used for the body work and all sound -deadening mat'l was removed. The
front seats were lightweight bucket seats and the opening mechanism for the
Plexiglas windows in the back doors was removed. This resulted in a loss
of weight of about 100kg in comparison to the Ti. The engine was the same
as the one used in the Giulia SS. Fuel admission was thru a single
electrical fuel pump in combo with twin Weber 45DCOE14 carburettors. A fuel
tank with a capacity of 80-100 liters could be fitted on request. Brake
power came from Four Dunlop discs. The mid-placed headlamps were removed
and the holes were used as extra air ducts.

In the early stages of Autodelta's activities, and unidentified no. of TI
Super cars were prepared for racing. These versions boasted 160 bhp at
7500rpm. It has been impossible to find the exact modifications that were
carried out nor the total production no. of the Autodelta TI Super. The no.
of those special versions was probably very low as Autodelta was at the time
fully occupied with developing the TZ models and the GTA.

A remarkable fact is that the registering of ths car in the GT category for
the 1963 Tour de France edition, a race in which it took fourth place
overall behind three Ferrari's. There were only 501 TI supers produced.

Happy Thanksgiving USA!

Steve Schaeffer
http://www.luxline.com/turner
Seattle, WA

------------------------------
-----------------------------

Date: Sun, 29 Nov 1998 23:19:21 EST
From: JHertzman@aol.com
Subject: T.I. Supers and "thinner steel" bodywork

In AD7-284 Andrew Watry asks:

>>Anyone know of an available Alfa book (or magazine article) that
covers Giulia TI Supers well? I have most of the usual suspects,
including Fusi, the Illustrated Buyers Guide, Pat Braden's Giulia
book, and the Brookland Giulia sedan article compilation. Lots on
TIs, lots on Supers, and the other street variations, but there's very
little on TI Supers. Was it ever tested or previewed in R&T or C/D?<<

Not in R & T for sure, and C & D is probably equally sure; my clippings files
(from cutting-up C & D's predecessors and other such) have every snippet on
the "BMW"-disguised Giulia prototype, Colli Promiscua and the original open
Tubolare Zagato, and I'm fairly sure I wouldn't have missed the T.I. Super in
an American newsstand publication. The Brooklands Giulia Berlina compilation
probably has everything that had been published IN ENGLISH, but that is the
rub. There was bound to have been a thorough coverage in Quattroruote, and
there is bound to have been some great material in retrospective articles in
either (or both) Ruoteclassiche or La Manovella e Ruote a Raggi. Inquiries to
the publishers (Editoriale Domus for the first two, I think Nada for the last)
might produce a reference. Or a large-hearted Italian enthusiast on the list
might help? Please?

In AD7-287 Steve Schaeffer furnished some interesting material from Tony
Adriaensens book "Allegeritta", which I don't have, and he is right, one
should. One point mentioned was that thinner steel was used for the bodywork,
a ploy which I am familiar with from the various touring-car championships of
the nineties and also from some USA factory-supported drag racing in which
"chemical milling" was used for controlled selective thinning of panels, a
more exotic concept than just punching-out a thinner sheet.

D'Amico-Tabucchi's remarks about the Giulia T.I. and the G.T.A. do not support
the "thinner steel" concept, but they are not infallible. One other authority
is Alfa's own Spare Parts Catalog. The edition I got in 1967 when I bought my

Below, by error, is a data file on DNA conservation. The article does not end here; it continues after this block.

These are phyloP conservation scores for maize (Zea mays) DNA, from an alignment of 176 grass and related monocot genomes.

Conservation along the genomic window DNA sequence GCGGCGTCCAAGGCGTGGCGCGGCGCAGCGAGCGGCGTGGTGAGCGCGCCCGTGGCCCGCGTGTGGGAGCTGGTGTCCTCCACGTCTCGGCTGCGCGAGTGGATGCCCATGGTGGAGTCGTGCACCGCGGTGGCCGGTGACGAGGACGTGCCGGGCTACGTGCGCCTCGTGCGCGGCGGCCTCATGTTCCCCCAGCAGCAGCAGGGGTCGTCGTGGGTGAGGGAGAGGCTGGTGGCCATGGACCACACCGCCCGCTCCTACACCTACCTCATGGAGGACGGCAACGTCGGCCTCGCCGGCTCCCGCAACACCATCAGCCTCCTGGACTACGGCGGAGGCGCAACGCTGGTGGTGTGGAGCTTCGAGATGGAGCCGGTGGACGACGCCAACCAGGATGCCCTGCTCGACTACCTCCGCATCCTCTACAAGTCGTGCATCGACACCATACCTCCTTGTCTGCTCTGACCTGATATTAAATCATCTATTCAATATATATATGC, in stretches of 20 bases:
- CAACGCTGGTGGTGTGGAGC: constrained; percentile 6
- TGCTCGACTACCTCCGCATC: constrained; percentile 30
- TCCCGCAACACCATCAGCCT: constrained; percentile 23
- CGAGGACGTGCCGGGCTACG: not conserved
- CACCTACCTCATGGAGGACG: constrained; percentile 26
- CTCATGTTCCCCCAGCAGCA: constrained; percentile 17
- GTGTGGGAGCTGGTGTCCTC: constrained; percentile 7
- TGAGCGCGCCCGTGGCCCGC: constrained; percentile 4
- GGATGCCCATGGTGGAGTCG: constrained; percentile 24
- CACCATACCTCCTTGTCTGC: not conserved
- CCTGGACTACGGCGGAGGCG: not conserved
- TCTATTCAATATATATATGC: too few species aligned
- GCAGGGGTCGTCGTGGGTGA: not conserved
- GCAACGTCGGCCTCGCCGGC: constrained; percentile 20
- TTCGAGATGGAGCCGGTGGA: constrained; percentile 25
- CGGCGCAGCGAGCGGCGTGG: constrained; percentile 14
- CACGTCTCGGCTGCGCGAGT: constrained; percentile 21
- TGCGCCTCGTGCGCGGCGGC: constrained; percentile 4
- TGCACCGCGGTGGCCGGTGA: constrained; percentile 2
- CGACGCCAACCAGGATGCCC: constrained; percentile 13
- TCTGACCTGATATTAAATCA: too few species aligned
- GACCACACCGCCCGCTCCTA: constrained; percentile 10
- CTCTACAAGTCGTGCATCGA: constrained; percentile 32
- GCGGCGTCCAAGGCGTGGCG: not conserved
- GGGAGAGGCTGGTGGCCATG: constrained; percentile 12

Super consists of a basic Giulia T.I. Parts Catalog, a Supplement covering
parts used on the Giulia T.I.Super which differed from those in the T.I., and
a further Supplement covering parts used on the Giulia Super which differed
from those in the T.I. It is not always possible to tell "how" different-
often one hole punched in a deck-lid for a different piece of trim, or in an
engine-bay sidewall to mount a different junction block, generates a different
part number. It is, however, possible to tell when there is absolutely no
difference whatsoever. There are many fascinating details. Page one in the
body section, for instance, has the complete T.I. Super body shell, painted
and trimmed, with two parts numbers, one for the 'touring model' and the other
for the 'racing model', but it also has a single number for the 'body,
unpainted'. Moving on into the body structural parts there is a steering
column support for disk-braked cars, suggesting that some T.I. Supers were
still drum-braked. There is also one other flooring part for disk-braked
T.I.Supers.

There are different parts numbers for the hood, the trunk lid, the rear doors,
and for thirteen or so structural panels- floors, inner side-rail fillers and
the like- but there are none for the roof, front doors, front fenders, rear
quarter panels, or front or rear fixed panels, indicating that these parts did
not differ from the corresponding parts on the base T.I. This, to me, casts
doubt on the "thinner steel" concept. It would also seem to me that if going
to that length to save the weight it would have been easy enough to leave the
basic stressed hull standard and punch-out all the unstressed hinged panels -
four doors, deck, and hood- in aluminum, as Rover (and undoubtedly others) had
done a decade earlier, and as I believe Alfa did on the steel-bodied Junior
Zagato.

The rest of the parts book comparisons offer a multitude of fascinating
inferences, for those so inclined.

John H.
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'Alex' Sandor Csank

When the going gets weird, the weird turn pro! - Hunter S. Thompson 1971
Bianco 1985 GTV6 "Tramontana" (North Wind)
President, Alfa Romeo Club of Canada & Club Alfa Romeo de Montréal
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Member: A.O.N.E., St. Louis & Capital Chapter AROC and Scuderia Non-Originale (SNO)
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Old 10-11-2007, 12:13 PM
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Here is an exerpt from FUSI:
Attached Images
 
Attached Images
File Type: pdf GiuliaTISuper.pdf (135.3 KB, 240 views)
__________________
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When the going gets weird, the weird turn pro! - Hunter S. Thompson 1971
Bianco 1985 GTV6 "Tramontana" (North Wind)
President, Alfa Romeo Club of Canada & Club Alfa Romeo de Montréal
AROC USA, ARCC & CARM Social Media Chair (Facebookie)

Member: A.O.N.E., St. Louis & Capital Chapter AROC and Scuderia Non-Originale (SNO)
Club Alfa Romeo De Montreal (CARM): www.clubalfaromeodemontreal.com
alfaromeodriveralex@gmail.com